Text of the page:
Well, it's been a good run this summer with Saga. We jumped 3'3, we went XC schooling, we foxhunted this fall. We even managed a small show last month, where we took home the "Best Ex-Racehorse" award.
And now, it looks like his riding days are probably done.
It will be two weeks tomorrow when he came in with a slight swelling on his RF fetlock. There were no signs of injury, not a hair out of place, and I was headed out of town for the weekend, so MC and Fuzzypony dutifully cold-hosed while I was gone. The swelling went down, then came back, but he wasn't off. I got back from our trip, wrapped with ice, and poulticed. He was slightly off. Then, last Wednesday night, he was three-legged lame. I panicked and called Andrea, and fortunately she managed to talk me down off the ledge before I rushed him to the vet. I soaked his foot in Epsom salts and then packed it with Icthammol, cold-hosed and iced his leg, then poulticed it and wrapped his off leg with a standing wrap for support. The vet came out early the next day and poked and prodded and blocked and x-rayed...
... and found a whole lot of nothing. He was not positive to hoof testers, the rads were clean, and he sort-of blocked to the foot. He was actually only slightly lame, even without the block - a miraculous recovery for a horse who had been hopping around on three legs the night before. The vet headed out with instructions for stall rest and poulticing, since we thought it was most likely an abscess somewhere deep.
He was back the next day for a second look, saying that things just didn't add up. This time Saga was 3/5 lame. More poking and prodding, and nothing. More stall rest, poulticing, and this time some bute.
Monday Saga was not better, and I was starting to suspect something tendon or ligament related. I scheduled an ultrasound for Tuesday, this time with my favorite vet, the one who took are of Taran when he stepped on a nail. Saga was LAME LAME LAME - so bad it hurt to watch him. He also gave a positive response to palpation of the tendon under the fetlock, where the sesmoid bones are, and he was HOLY CRAP LAME when the fetlock was flexed. We busted out with the US expecting a giant gaping hole somewhere in some tendon under the fetlock... but 45 minutes later we had a whole lot of nothing. Not a damn thing, but a super-painful horse to show for it. We blocked the back of the foot and then the whole foot again, and he was slightly better, but all signs pointed to the fetlock. The vet wanted to do a final block of just the fetlock to see if we could pinpoint the injury, but I had to wait until today to do that.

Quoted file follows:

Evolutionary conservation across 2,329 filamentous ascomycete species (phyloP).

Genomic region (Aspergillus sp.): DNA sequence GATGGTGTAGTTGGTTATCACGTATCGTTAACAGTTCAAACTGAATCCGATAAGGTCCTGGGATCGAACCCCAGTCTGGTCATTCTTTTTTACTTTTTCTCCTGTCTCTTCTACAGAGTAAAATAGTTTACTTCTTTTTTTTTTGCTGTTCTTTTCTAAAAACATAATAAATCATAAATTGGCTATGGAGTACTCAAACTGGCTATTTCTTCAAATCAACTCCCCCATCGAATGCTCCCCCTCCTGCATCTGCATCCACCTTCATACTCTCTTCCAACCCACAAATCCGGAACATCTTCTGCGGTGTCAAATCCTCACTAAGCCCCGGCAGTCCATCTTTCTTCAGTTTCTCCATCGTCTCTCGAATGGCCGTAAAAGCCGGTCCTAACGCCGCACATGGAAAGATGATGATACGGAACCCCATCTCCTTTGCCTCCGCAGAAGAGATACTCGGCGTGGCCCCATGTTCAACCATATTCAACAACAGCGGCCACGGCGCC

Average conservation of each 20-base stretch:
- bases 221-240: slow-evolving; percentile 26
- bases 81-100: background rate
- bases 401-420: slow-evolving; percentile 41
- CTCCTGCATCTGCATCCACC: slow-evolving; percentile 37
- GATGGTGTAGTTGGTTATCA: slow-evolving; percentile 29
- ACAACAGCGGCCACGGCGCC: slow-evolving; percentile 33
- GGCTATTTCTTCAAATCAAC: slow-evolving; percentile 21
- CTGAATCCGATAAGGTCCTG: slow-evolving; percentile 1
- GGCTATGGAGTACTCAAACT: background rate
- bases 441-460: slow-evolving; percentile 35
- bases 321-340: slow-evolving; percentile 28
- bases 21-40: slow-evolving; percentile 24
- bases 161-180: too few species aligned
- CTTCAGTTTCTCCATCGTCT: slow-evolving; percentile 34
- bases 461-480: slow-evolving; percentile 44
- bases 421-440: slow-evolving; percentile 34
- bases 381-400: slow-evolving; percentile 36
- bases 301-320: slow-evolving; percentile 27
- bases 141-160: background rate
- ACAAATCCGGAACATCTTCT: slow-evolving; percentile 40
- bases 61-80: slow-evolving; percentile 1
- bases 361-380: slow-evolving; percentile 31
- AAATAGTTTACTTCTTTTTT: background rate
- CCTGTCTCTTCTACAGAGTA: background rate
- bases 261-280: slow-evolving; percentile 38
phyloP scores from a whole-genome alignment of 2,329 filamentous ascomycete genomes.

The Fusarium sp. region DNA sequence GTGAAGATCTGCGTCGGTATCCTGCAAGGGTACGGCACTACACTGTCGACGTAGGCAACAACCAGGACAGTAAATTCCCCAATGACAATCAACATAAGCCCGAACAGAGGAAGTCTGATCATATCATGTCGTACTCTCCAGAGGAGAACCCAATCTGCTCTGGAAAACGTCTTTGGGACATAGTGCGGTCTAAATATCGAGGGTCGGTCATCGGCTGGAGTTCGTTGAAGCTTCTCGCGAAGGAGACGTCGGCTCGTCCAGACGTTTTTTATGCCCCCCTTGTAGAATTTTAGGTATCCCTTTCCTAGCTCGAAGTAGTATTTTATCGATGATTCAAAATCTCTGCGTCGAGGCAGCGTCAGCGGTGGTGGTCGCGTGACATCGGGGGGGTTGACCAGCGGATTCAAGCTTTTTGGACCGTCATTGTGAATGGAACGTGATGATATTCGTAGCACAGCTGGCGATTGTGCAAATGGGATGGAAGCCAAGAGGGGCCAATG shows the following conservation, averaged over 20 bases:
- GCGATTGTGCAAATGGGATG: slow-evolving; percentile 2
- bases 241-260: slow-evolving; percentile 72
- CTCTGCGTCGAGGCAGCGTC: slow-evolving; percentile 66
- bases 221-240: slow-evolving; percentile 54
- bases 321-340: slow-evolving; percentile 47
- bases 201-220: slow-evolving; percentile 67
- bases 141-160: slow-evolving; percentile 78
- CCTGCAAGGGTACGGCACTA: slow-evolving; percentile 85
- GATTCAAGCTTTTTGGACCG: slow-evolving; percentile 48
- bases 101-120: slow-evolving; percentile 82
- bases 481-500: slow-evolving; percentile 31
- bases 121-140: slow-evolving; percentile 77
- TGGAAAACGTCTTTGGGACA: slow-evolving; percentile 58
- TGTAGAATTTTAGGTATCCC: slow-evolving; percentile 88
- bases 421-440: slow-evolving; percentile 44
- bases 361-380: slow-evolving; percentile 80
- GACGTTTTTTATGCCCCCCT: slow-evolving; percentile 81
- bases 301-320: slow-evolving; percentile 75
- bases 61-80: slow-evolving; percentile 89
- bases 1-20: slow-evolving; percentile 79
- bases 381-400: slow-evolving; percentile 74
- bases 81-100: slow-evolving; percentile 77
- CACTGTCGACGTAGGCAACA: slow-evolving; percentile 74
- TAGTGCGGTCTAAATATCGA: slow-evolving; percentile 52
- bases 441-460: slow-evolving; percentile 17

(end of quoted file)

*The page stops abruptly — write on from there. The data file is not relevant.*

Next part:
And when we went to block the fetlock, massive amounts of synovial fluid came spurting out. Awesome. They caught it and it was nasty looking - yellow and cloudy. Definitely a bad sign. He went maybe 70% better after the block, even after the joint had been flexed. We opted to try another ultrasound, with a more powerful machine, and this time we found a lesion on the sesmodial ligament on the inside of the fetlock. Even better. I had to wait for the test results on the synovial fluid, but not surprisingly, they came back very bad - he had a 16,000 WBC count (should have been 500), and 85% nutracel (protein) count - should have been less than 20%.
So the bottom line is, he has a massive infection in his fetlock, AND he has a lesion on a ligament, AND he likely has something going on in his foot as well that we cannot see, based on the way he's blocking (DDFT suspected). The infection has been in there for 2 weeks now, so it's likely caused havoc in the joint - but of course we can't see that on x-ray or on ultrasound.
The prognosis is pretty sucky. I've opted to try to treat the infection with standing lavage (as opposed to surgery). The success rate with that is moderate, and we only get about 3 tries before it doesn't work any more. IF we get the infection under control, he needs at least a year out in the pasture to recover from the tendon and ligament issues. It's questionable as to how or if he'll come back from that, and of course it also depends on how much damage the infection has done to the fetlock joint. It's possible that he'll be sound enough to be ridden lightly, but it is highly unlikely he will ever jump or foxhunt again. He will also likely need steroid injections in that joint to keep him comfortable for the rest of his life.
If we don't get the infection under control... then there is really nothing else we can do, and he will be PTS.
In related news, Cash partied too hard (again) and is 3/5 lame on his RH. We suspect combined stifle/hock strain based on flexion and movement. The vet recommended that we just retire him, somewhere that he won't get pushed around by other horses (ahem-Reddums-and-Taran-ahem). Given his age (and that HE doesn't think he's injured!), that seems like the best course of action. My hope right now is that Cash and Saga can be retired together, since they're BFFs.
Horse ownership absolutely sucks sometimes, y'all. It just SUCKS.